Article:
The test flight of space craft Falcon 9 first stage that failed to make a successful landing would not affect upcoming launch plans said spokesperson of SpaceX that owns the enterprise. The Falcon 9’s first stage was used for launch of Dragon cargo spacecraft to International Space Station and was scheduled to land on SpaceX’s landing Zone 1 located at Cape Canaveral, Flora but instead it touched down on the ocean surface. According to reports Falcon 9’s booster suffered an issue with its grid fins during the first stage that are used to control its decent.
The stage therefore spun wildly and ended up on the ocean surface instead of intended spot that led to its booster toppling over which was soon towed back to the harbor by SpaceX’s team by boats. The firm’s CEO Elon Musk said that the grid fins’ hydraulic pump malfunction leading to stage spinning away. He tweeted that though landing safely on the ground is critical it is not mission critical. Similar explanation was issued by Hans Koenigsmann, the firm’s VP of build and flight reliability, during the press briefing after the launch at NASA’s Kennedy Space Center. He also added that the stage continued to work even after landing in water and transmitted data.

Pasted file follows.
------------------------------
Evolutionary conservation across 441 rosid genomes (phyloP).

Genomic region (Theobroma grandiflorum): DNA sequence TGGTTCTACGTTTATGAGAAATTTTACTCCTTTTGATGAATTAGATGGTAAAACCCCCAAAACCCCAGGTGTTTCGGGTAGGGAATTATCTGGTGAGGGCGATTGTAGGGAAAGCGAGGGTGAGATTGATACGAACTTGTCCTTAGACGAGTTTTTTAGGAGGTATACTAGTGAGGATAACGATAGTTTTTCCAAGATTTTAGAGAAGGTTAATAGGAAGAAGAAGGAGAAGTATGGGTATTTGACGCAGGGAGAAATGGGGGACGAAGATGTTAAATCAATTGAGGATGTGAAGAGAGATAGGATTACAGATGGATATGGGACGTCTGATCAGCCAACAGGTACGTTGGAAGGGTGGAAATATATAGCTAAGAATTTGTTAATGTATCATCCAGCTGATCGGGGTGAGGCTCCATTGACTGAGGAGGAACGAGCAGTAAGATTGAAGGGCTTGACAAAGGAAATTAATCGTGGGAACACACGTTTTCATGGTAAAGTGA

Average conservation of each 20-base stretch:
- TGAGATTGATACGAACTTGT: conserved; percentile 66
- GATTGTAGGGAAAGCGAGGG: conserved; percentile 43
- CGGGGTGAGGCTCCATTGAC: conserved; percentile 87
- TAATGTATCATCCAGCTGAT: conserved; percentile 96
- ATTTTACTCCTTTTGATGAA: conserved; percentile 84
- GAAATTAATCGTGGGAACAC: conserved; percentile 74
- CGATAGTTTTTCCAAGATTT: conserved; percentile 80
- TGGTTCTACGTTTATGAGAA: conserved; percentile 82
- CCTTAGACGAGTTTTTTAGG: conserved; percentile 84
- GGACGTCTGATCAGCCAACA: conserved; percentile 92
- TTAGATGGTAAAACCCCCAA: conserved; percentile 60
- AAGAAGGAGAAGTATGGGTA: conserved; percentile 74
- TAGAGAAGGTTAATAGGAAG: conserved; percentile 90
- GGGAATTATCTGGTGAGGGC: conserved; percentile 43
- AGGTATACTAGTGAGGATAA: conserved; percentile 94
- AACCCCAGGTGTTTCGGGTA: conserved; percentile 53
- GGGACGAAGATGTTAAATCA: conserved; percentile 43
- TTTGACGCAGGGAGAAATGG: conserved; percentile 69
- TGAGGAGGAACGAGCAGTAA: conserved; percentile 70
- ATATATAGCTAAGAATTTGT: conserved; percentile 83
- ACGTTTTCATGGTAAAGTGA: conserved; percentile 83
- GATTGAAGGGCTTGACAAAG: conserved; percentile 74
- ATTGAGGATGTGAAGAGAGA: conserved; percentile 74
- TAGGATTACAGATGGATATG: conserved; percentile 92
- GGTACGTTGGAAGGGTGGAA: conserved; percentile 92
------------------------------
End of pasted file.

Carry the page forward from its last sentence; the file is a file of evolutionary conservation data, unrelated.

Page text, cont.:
Hans Koenigsmann stressed that the focus was on ensuring that the launch vehicle’s safety devices work well till it lands and that worked as per expectations. The booster targeted a point offshore close to touchdown and if it would have landed somewhere else on shore it would avoid buildings due to its inbuilt abilities. He emphasized that the booster’s landing system kept away from all region that would cause even the smallest risk to public and property. The booster’s autonomous flight safety system was disabled as per previous plan when it started to spin and he stated that flight’s termination system is turned off when booster does not pose a threat to general public.